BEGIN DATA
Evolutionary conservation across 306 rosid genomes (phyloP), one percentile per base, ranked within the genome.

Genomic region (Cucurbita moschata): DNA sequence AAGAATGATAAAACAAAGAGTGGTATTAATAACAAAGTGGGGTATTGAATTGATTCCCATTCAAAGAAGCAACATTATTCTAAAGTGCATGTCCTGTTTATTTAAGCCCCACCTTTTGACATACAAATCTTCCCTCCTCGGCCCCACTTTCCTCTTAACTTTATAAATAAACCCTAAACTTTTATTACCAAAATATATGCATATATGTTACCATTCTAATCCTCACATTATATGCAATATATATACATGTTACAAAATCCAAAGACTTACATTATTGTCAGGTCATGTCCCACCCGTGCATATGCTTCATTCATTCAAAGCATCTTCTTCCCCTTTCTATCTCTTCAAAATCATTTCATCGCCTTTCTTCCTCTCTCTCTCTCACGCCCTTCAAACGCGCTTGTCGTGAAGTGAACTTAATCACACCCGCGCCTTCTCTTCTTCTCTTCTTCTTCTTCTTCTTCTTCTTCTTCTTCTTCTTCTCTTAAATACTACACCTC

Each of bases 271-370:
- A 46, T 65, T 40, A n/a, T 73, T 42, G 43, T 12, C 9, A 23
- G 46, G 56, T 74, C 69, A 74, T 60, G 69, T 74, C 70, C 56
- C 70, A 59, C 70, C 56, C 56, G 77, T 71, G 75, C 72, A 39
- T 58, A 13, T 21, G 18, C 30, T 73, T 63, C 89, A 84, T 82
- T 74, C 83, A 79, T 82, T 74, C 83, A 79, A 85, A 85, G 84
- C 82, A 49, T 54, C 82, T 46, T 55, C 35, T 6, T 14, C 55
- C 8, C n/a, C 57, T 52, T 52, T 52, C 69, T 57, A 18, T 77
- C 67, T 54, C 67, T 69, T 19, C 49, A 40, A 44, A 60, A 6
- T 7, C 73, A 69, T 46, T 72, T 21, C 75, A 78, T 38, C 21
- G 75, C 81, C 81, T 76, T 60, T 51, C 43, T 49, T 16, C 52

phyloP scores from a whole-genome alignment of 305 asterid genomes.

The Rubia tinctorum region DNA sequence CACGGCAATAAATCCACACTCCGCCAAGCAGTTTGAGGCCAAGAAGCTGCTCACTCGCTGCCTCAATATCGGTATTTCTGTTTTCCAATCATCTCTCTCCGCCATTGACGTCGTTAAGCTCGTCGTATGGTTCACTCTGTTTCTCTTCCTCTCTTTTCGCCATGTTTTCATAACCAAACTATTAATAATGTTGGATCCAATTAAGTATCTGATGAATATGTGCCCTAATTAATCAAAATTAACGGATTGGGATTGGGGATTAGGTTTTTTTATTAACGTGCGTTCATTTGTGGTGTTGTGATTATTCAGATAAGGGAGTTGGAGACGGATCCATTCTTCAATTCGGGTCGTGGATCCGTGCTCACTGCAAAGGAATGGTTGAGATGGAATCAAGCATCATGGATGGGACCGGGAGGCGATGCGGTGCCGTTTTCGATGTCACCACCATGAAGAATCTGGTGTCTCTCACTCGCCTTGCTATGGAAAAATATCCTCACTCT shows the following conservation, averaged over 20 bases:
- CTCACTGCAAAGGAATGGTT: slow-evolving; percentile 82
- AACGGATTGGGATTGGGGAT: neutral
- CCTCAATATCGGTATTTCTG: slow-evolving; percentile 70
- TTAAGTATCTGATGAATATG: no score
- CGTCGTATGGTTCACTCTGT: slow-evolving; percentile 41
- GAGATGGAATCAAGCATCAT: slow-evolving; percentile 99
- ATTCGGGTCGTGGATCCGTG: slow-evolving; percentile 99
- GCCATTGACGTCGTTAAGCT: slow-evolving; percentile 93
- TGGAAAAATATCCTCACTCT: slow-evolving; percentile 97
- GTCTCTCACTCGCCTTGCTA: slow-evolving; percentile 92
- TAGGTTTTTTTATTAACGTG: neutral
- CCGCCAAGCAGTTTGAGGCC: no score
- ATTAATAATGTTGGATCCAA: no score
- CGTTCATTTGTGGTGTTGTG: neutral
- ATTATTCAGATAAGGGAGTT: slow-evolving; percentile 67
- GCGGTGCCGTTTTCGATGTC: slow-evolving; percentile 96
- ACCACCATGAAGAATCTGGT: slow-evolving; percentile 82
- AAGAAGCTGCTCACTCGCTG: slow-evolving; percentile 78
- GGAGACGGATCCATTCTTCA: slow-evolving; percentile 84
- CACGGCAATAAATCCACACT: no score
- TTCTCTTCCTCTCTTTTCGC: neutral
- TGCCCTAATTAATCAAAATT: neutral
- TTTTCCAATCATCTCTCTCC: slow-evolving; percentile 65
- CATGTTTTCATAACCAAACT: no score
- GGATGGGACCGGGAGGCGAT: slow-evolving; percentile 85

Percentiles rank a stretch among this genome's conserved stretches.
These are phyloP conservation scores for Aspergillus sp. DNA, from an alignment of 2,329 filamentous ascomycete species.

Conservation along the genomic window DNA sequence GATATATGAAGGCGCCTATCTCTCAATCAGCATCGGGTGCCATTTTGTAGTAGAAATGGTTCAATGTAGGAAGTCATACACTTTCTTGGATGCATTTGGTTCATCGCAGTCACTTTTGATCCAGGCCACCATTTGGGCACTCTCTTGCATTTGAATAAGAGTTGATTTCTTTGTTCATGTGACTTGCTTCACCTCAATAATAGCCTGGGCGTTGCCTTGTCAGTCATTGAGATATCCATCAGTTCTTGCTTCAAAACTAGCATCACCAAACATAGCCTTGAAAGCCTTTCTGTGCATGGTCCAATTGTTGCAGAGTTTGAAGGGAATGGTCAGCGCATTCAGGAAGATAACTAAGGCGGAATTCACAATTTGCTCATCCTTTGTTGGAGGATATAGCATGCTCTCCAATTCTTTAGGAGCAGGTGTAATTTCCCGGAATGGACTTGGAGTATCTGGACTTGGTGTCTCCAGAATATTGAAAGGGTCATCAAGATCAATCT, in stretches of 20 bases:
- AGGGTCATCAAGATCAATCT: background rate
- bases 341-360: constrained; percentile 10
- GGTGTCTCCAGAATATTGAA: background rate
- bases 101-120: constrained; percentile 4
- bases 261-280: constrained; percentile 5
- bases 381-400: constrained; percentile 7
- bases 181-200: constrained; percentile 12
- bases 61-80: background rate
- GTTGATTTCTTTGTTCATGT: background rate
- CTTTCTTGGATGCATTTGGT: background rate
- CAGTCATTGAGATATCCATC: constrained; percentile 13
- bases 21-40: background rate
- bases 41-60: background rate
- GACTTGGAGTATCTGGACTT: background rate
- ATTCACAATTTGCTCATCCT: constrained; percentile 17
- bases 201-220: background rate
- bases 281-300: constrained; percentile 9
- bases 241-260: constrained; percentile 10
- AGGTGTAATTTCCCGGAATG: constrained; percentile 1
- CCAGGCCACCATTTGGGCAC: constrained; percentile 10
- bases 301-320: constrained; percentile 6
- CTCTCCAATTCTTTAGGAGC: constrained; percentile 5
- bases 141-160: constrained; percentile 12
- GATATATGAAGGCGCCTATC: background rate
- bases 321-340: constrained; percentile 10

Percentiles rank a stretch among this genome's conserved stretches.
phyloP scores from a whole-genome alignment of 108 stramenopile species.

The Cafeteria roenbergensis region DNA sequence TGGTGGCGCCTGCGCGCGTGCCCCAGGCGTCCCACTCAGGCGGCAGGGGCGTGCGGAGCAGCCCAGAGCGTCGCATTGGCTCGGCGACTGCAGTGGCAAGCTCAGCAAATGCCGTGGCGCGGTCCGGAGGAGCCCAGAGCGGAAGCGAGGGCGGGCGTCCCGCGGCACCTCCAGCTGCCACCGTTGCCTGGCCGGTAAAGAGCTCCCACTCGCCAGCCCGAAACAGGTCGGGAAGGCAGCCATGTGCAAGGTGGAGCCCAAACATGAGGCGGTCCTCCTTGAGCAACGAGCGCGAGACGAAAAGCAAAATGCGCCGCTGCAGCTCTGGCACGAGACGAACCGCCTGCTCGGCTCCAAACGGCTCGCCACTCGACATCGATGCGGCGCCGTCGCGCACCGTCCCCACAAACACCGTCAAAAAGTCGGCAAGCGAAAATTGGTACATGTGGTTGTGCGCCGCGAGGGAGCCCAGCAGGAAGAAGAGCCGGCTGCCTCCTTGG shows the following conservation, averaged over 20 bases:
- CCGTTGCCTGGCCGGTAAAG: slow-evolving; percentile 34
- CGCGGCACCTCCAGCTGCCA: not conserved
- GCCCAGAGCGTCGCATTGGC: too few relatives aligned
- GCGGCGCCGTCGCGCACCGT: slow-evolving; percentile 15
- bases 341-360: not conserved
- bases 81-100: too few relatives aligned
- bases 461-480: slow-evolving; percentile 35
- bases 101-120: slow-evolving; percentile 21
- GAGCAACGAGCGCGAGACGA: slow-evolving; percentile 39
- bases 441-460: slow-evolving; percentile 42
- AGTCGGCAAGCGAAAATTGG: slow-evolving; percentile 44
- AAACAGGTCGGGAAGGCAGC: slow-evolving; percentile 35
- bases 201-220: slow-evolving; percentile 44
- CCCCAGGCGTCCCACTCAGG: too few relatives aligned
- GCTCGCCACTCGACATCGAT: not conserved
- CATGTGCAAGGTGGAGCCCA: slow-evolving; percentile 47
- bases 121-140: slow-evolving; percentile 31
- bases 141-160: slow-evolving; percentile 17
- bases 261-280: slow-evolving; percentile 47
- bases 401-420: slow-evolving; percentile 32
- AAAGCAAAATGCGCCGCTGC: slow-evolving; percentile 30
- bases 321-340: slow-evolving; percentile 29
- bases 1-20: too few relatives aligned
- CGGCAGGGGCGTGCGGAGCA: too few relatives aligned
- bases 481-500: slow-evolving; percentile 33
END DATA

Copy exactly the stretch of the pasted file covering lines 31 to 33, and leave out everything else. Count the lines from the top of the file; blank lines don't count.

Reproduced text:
- GCGGTGCCGTTTTCGATGTC: slow-evolving; percentile 96
- ACCACCATGAAGAATCTGGT: slow-evolving; percentile 82
- AAGAAGCTGCTCACTCGCTG: slow-evolving; percentile 78